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Recently I heard a professional photographer using this phrase, “blinded by styling”  as she referred to a portrait, where there was so much going on, but made it to be published in a magazine anyway even though it wasn’t necessarily well composed or lit. When I was planning this assignment, these words were replaying in my head but in sense of colour is being distracting sometimes, or even when that particular composition looks well in colour, it conveys a different story when it’s processed into a black and white image.

Taking the advantage of working in a studio access to all equipment, I decided to experiment with portraits again, as well as high and low key photography. I always shoot in RAW format in colour, never really thought about switching to black and white in camera so for the sake of this assignment I did.

Final Images

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Tonal contrast – The only image I shot on location, I am obsessed with shadow patterns, loved how the sunlight hits her face through the hat, definitely worked better in black and white, surroundings were too distracting in colour. Natural light only.

Lewis_0006

Tonal contrast – Almost the complete opposite of the first image, the background and her jumper are almost the same colour, only different textures, but it really makes her stand out more especially in black and white, such beautiful freckles. Only one large soft box been used, fairly close to the model and the wall.

Lewis_0036

Texture – While this works well in colour, I prefer the black and white again as colour isn’t distracting, love how the different textures work well together (chunky knit jumper, brick wall against a soft facial expression. Same 150 cm soft box but almost 90 degrees to the right of the model facing away from the background.

Sienna_0038

Texture – I loved the fairy tale look created by soft curtains, curly hair and her expression, prefer black and white as the bright orange brick would have been too distracting, but as a texture it’s a nice contrasting element. 150cm soft box placed approx 45 degrees to the right of the model and above.

Sienna_0009

High key – One of my first attempts to achieve this look, not sure if I’ve done correctly, large soft box placed right next to me, relatively far away from the model shooting on higher power to get a more even light, there are small shadows around the right bottom of the image showing that I placed the light a bit too high. Prefer in black and white again giving, I think it adds to a feel of innocence.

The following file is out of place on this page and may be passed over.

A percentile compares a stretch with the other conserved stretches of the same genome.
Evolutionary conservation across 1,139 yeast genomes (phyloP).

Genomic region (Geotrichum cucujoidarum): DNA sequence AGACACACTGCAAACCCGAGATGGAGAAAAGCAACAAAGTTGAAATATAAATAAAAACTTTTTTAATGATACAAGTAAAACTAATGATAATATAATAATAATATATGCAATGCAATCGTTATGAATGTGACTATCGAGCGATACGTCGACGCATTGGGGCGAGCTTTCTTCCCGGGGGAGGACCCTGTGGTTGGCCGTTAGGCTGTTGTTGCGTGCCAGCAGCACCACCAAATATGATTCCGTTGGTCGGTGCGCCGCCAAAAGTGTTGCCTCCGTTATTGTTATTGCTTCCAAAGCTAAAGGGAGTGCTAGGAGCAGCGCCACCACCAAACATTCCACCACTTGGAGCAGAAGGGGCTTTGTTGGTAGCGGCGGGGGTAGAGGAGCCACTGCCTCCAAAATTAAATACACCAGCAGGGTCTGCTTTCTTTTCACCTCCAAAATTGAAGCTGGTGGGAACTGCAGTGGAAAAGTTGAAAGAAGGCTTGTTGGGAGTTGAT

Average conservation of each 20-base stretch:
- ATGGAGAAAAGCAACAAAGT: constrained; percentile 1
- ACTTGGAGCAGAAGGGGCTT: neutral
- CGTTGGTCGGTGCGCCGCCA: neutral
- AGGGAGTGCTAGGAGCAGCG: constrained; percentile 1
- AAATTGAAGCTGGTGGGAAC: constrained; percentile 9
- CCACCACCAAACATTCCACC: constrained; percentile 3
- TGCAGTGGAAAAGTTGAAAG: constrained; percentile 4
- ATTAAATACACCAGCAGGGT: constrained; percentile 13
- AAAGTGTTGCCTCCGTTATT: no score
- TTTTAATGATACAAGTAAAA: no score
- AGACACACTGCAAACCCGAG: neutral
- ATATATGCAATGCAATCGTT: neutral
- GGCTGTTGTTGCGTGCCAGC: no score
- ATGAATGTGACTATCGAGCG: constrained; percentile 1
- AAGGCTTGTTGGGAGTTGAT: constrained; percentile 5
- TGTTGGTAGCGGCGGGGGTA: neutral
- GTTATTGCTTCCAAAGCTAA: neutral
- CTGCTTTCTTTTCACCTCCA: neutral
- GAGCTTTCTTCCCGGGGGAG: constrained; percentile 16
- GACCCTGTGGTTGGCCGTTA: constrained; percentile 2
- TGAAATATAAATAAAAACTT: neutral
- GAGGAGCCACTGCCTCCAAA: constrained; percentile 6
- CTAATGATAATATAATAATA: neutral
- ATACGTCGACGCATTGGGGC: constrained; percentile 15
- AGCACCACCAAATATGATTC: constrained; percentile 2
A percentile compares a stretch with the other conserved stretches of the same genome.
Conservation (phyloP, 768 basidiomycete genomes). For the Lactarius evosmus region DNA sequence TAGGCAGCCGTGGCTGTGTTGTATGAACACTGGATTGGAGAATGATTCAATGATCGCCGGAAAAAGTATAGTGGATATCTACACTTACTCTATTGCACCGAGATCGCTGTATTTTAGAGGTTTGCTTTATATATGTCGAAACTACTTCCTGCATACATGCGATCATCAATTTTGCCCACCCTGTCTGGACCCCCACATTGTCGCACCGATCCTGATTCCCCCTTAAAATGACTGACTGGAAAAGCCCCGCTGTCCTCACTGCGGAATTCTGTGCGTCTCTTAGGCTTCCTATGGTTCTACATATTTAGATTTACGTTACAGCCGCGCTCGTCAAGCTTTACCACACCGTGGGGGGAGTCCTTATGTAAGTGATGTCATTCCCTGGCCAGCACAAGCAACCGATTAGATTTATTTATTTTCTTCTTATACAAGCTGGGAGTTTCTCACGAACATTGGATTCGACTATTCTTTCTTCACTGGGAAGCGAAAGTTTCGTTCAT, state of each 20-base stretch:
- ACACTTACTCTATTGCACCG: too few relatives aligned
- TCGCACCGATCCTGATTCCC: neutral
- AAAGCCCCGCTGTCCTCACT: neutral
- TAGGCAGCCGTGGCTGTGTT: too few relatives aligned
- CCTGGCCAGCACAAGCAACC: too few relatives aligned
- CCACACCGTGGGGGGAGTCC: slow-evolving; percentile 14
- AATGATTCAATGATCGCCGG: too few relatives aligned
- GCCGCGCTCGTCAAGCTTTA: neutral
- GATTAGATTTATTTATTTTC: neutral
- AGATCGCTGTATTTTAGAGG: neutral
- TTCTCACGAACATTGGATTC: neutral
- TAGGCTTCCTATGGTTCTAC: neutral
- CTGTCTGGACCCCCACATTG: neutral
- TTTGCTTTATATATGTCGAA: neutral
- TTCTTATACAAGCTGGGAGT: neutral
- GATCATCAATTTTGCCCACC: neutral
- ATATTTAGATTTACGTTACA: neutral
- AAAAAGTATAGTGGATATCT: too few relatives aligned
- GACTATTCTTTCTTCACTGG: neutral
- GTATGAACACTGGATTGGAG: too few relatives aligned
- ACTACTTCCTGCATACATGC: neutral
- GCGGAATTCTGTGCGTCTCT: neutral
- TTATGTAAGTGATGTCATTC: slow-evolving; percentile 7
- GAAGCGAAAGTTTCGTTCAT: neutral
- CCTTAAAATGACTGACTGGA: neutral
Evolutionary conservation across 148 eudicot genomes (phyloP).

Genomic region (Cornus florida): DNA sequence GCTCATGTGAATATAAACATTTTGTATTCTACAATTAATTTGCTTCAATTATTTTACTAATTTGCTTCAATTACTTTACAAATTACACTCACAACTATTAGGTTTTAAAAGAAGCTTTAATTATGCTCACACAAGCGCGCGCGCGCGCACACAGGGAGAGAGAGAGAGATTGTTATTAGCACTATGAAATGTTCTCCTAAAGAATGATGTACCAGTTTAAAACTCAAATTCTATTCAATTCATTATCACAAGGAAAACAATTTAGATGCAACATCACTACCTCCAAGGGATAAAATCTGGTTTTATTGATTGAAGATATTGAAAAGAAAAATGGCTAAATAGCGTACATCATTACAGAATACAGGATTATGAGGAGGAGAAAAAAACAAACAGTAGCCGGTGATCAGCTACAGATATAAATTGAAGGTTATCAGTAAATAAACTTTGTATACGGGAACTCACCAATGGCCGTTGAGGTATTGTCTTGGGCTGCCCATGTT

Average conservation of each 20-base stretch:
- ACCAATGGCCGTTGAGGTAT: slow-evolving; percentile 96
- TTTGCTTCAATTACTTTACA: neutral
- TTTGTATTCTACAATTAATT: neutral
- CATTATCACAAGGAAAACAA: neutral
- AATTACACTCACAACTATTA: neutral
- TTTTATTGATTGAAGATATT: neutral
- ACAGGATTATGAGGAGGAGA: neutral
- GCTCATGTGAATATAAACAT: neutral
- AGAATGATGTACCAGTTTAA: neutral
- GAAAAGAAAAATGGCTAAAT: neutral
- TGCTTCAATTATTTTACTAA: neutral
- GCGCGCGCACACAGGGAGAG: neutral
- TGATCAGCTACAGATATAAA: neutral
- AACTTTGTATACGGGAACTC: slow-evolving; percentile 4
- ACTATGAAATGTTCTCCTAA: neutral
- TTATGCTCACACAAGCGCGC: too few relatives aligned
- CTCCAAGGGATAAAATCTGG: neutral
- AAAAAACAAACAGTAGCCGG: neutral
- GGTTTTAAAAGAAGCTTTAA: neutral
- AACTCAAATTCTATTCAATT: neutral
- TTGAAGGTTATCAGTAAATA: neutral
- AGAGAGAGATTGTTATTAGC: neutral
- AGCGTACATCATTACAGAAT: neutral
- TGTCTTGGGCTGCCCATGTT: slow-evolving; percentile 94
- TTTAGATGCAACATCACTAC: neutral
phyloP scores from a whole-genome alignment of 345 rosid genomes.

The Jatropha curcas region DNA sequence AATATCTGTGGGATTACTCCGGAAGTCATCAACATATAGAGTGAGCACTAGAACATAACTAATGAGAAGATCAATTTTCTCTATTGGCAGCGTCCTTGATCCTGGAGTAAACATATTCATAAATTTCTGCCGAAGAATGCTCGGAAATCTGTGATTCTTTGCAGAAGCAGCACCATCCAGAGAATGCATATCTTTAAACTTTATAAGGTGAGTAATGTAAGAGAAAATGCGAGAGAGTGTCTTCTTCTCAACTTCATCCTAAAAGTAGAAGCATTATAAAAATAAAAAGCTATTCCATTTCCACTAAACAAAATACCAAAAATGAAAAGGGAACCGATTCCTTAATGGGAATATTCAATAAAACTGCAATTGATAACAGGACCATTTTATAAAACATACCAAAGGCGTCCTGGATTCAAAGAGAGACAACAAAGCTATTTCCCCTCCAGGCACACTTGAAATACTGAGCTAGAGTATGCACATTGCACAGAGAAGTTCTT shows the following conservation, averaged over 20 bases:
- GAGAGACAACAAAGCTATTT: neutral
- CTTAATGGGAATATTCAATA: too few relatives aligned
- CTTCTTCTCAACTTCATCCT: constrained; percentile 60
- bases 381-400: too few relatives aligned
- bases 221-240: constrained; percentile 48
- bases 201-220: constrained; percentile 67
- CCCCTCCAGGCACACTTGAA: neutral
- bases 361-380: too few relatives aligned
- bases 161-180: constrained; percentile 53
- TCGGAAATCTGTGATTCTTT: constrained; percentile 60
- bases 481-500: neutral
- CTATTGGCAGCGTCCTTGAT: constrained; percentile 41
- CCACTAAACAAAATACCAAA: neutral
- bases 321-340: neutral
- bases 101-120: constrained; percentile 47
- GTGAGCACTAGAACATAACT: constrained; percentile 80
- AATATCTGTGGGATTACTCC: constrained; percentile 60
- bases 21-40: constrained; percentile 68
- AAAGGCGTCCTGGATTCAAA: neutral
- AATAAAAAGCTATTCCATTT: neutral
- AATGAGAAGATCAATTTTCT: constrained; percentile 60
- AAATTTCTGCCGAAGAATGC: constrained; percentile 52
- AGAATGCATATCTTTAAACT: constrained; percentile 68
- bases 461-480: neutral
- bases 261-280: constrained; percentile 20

untitled-9278

High key – Second attempt, I think looks much better, I placed the light directly in front of the model raising to same height as the models face and there is me standing in the middle of it as you can see it in her eyes. Her skin was very tanned so it was pretty much dominating the image, but in black and white the attention draws straight to the eyes. 

Sienna_0077

Low key – I love how this turned out, although I love it in colour, I think being monochromatic just adds so much more drama to the image. I loved the fact that I was able to create it with the same light I used for the previous images, the only thing I did differently was placing only the edge of the soft box towards the face of the model, although it was facing directly towards her, only small amount was actually hitting her body as the rest was passing right in front of her. 

Sienna_0113

Low key – Similar set up again but this time I used a 70cm soft box placed higher above her head but facing it the same way as before, and I also added a grid for more control achieving no light spill. I love this look and again, definitely more dramatic than a colour version.

Reflection

I really enjoyed playing with light differently than I did before, also trying to see in black and white and it was interesting to see why certain images just wouldn’t work as well in colour as it does in black and white and how the story changes simply just by taking away colour. I love the dramatic feel of monochrome and how certain qualities appeal and how focus shifts.

Seeing like the camera sees the scene, and the ability to create images exactly how I saw them is exciting. I noticed that the eye creates a less contrasty image, while the camera’s sensor tend to exaggerate the differences between light and dark, the human eye’s dynamic range is just incredible.